The fur business has changed mightily in the past few years and some furs that used to be considered inferior now are classed among the most desirable. Mongolian lambs, formerly used for the cheapest of children’s furs and which could be bought for seventy-five cents a skin, are christened caracul and valued at about five dollars a pelt, while grey creamer lambs that could be selected at fifty cents to a dollar a skin are now almost as scarce as good broadtails. Australian grey opossums at which the children of the ’90’s used to turn up their little noses are matched into a coat and called chinchilla-opossum at $600 a throw. Siberian grey squirrels, once considered only suitable for linings, now are worth two to three dollars a skin and cost $1200 when made into a long coat.

Women demanded warmth and durability in the old days, which meant fur coats with heavy leather and board-stiff linings, and many a beaver coat weighed twenty-five pounds. Things alter, though, and durability seems to be the last thing considered by the flapper of to-day. Pliability, softness and lightness are essential to please the modern woman, and she does not care if leathers are fleshed down to paper thinness, and linings reduced to flimsy georgettes, crepes and crepe de chines. This is why the heavy-leathered furs like beaver, Persian lamb, otter and muskrat have yielded place to mole, squirrel, caracul and ermine.

The high value of furs has attracted the eyes of professional thieves, and in addition to burglar alarms and theft insurance many big furriers take added and expensive precautions against loss. But the clever up-to-date fur

lifter has a number of tricks in his bag, and once the furs are out of the store they seldom are recovered.

A week before Christmas, 1923, a well-dressed woman carrying a lap dog under her arm stepped out of a large limousine into a fur store and asked to see a real seal coat.

An hour later the woman walked out of the elevator and had almost reached the street door when the floorwalker spied her.

“Ah, madam,” he beamed, observing the beautiful seal dolman she was wearing, “you have made a beautiful choice!” “Thank you,” smiled the lady as she slipped through the door, “I think I have.”

Late in the afternoon the floorwalker passed the head of the fur department.

“That was a lovely seal you sold this morning,” he remarked.

The fur man shook his head.

“We haven’t sold a real seal in a week,” he growled.

“Didn’t you sell one this morning to a woman with a poodle under her arm—a dolman with a Russian sable collar? She wore it out.”

The woman had strolled through the furs, telling salespeople she was waiting for her husband then, when their attentions were diverted, donned the $1,800 real seal and walked calmly off with it.

A certain Canadian furrier was tremendously proud of a broadtail model coat w'hich he had just completed. Only the choicest Leipsig-dyed pelts had been used and, trimmed with the finest of Bolivia chinchillas, it was a magnificent wrap. A. special showcase had been built for its display in a little alcove between two larger cases and it was understood among the staff that it was to be shown only to especially favored customers.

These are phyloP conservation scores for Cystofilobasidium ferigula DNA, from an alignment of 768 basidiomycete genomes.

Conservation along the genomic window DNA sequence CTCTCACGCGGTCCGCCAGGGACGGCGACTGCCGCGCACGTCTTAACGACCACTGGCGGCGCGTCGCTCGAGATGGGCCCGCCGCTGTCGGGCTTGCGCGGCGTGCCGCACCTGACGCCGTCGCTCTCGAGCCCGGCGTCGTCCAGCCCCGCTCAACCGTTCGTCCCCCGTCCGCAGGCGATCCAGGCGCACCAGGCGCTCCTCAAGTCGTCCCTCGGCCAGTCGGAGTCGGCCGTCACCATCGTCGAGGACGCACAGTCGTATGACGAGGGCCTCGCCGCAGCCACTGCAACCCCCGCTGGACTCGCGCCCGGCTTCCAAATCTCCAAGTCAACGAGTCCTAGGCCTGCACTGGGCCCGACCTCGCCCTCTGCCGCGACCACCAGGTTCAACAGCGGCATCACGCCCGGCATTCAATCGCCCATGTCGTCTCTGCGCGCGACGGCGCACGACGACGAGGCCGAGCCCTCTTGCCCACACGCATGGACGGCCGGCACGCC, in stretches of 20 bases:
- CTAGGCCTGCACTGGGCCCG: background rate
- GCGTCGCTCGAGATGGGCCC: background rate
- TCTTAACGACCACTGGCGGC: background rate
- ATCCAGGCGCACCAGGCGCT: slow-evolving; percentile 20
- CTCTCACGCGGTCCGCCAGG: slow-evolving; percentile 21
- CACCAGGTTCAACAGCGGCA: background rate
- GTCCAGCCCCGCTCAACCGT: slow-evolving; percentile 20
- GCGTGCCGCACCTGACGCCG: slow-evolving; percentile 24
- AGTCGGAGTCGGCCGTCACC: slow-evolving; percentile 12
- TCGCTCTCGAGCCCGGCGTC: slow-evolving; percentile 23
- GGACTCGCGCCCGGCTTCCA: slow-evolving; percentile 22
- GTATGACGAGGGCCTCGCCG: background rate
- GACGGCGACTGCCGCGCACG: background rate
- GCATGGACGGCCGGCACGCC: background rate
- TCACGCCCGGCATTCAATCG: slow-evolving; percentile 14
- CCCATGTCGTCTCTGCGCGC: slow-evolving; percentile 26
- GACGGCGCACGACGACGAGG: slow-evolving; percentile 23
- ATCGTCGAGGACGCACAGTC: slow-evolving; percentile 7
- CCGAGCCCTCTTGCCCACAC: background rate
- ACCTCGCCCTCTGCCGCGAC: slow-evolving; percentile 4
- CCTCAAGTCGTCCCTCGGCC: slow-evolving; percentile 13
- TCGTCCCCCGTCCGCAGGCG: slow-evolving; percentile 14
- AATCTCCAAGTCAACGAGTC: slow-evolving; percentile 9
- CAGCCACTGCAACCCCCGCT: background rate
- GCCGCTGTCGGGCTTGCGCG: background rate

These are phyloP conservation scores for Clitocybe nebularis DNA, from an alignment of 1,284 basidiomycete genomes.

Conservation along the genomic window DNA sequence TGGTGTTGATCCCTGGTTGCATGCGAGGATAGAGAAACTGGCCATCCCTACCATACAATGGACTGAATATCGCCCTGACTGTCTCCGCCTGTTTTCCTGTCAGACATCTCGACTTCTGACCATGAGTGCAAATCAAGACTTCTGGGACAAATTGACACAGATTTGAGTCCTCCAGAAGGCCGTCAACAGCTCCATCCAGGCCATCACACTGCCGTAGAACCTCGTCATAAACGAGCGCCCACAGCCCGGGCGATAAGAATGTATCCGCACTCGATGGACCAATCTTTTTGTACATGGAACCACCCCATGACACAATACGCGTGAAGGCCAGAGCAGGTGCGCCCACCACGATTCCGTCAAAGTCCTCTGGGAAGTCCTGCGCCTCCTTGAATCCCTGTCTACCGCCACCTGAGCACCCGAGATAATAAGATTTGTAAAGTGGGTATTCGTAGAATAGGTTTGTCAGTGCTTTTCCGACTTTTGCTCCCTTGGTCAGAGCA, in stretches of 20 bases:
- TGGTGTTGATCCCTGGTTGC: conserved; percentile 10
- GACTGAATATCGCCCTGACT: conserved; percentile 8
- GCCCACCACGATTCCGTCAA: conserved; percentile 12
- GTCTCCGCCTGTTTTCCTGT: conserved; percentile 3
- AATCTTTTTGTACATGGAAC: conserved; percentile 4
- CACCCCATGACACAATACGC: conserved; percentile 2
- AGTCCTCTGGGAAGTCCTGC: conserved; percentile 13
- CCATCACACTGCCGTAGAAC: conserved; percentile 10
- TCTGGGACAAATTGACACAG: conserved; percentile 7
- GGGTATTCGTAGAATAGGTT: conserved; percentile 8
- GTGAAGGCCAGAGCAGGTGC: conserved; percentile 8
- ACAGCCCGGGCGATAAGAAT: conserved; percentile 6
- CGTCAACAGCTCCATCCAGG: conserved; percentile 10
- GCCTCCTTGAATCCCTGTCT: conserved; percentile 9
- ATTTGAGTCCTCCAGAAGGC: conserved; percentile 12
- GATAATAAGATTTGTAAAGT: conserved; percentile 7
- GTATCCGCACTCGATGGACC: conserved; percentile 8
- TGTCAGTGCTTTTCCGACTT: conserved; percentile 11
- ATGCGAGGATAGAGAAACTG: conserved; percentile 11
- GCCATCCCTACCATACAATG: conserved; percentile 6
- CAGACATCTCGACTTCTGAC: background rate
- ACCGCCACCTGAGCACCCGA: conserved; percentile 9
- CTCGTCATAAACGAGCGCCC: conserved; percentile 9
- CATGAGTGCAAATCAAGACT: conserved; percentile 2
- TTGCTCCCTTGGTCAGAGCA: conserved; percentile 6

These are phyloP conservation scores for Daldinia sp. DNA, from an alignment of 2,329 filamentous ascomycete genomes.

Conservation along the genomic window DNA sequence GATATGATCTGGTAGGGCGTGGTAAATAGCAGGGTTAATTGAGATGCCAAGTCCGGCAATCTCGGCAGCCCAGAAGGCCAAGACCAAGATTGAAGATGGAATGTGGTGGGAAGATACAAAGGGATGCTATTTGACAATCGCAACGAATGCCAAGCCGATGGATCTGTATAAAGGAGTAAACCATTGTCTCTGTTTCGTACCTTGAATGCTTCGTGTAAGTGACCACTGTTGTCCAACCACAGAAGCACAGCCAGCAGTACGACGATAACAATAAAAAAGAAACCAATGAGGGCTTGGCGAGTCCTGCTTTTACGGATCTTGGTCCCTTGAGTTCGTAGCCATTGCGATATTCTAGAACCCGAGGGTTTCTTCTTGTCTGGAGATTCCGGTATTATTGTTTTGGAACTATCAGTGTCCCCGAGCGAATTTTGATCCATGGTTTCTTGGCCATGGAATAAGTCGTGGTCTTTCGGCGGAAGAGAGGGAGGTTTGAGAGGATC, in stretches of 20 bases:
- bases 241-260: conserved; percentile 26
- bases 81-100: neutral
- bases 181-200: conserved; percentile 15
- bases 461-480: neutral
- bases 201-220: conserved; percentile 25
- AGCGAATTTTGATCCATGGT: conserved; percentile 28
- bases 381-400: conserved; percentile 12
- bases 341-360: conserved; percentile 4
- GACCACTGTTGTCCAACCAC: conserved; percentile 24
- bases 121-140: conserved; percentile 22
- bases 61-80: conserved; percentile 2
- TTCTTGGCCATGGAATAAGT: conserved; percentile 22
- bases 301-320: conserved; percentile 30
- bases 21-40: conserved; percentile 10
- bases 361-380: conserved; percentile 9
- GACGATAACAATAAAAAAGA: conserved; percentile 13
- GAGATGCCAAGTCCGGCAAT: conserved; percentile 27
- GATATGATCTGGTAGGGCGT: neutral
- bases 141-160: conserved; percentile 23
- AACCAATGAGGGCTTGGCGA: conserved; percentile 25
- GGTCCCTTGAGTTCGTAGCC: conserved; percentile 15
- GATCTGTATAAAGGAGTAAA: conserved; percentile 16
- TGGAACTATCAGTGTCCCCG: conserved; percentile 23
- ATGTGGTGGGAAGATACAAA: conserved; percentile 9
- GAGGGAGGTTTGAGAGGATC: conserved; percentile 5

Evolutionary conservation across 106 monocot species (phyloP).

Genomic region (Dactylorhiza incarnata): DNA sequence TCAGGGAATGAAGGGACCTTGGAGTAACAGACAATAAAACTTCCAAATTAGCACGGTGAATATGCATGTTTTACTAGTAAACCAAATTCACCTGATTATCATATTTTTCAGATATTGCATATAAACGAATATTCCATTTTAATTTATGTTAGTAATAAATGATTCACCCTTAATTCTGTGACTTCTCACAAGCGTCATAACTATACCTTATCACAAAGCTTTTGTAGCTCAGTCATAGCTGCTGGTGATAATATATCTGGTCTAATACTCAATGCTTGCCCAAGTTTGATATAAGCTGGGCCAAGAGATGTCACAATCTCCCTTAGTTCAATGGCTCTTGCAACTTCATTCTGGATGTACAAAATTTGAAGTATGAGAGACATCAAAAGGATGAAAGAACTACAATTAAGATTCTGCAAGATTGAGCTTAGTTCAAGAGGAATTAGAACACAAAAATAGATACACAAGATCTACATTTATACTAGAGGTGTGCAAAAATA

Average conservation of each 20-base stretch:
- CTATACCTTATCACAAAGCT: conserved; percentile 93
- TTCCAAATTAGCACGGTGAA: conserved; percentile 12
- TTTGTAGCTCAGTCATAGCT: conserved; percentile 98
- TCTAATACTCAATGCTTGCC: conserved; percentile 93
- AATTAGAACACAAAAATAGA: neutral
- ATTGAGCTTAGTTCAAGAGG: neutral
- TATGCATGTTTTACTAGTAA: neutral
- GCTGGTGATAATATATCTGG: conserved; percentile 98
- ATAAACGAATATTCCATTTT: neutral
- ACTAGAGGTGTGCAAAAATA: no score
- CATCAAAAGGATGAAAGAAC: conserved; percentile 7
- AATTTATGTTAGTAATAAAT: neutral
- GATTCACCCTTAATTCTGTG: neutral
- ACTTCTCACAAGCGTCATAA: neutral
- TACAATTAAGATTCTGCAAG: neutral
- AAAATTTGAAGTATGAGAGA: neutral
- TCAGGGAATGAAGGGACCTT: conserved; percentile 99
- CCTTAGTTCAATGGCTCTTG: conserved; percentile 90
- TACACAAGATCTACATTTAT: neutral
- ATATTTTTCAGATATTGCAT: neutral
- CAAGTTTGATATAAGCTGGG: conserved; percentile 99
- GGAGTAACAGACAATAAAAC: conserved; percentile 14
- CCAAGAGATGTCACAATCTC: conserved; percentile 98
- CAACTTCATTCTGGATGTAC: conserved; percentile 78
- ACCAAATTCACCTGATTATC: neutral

For two weeks that prize model remained in its case;

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then suddenly it disappeared. It had been in the case at ten o’clock that morning, for the salesman had exhibited it through the glass to a prospective customer.

The police of every town and city in Eastern Canada and the United States were notified'and given photographs of the garment, but for two months nothing developed. Then came a letter from the United States Customs at Washington, asking that a man be sent to that city to identify a fur coat which had been seized at the border. It was the broadtail coat.

How it had been stolen was not revealed for several months. But an obscure revival meeting somewhere on the Pacific coast was responsible for the explanation. A crook of international reputation “got religion” and confessed to a number of big robberies in which he had been implicated—the broadtail coat job among them.

After the presence of the coat had been brought to his notice he visited the store with a woman accomplice and made mental note of the interior arrangements. A few days later, dressed as an electrician,

he appeared with a ladder outside the store and began tinkering with the wires on the building.

All day he worked, level with the second floor and in plain sight of the clerks. Toward noon of the second day he coolly opened the window that lighted the little alcove, threw his leg over the sill and worked at some wires—still on the outside —but his eyes almost constantly were on the selling floor. Then, seizing a moment when no one was near, he stepped inside, unlocked the door of the case with a skeleton key, lifted the garment off the form with a single sweep of his arm and closed and locked the door. He then crushed the coat into his tool bag, slid down the ladder, and into a waiting motor car.

Then there was the case of a woman in an Eastern city some years ago, who stole a Russian sable neckpiece. Having located her after a long search the sleuths were waiting to catch her with the goods when, eluding them, she stepped into the same store and lifted the muff to match—but that, as the saying goes, is another story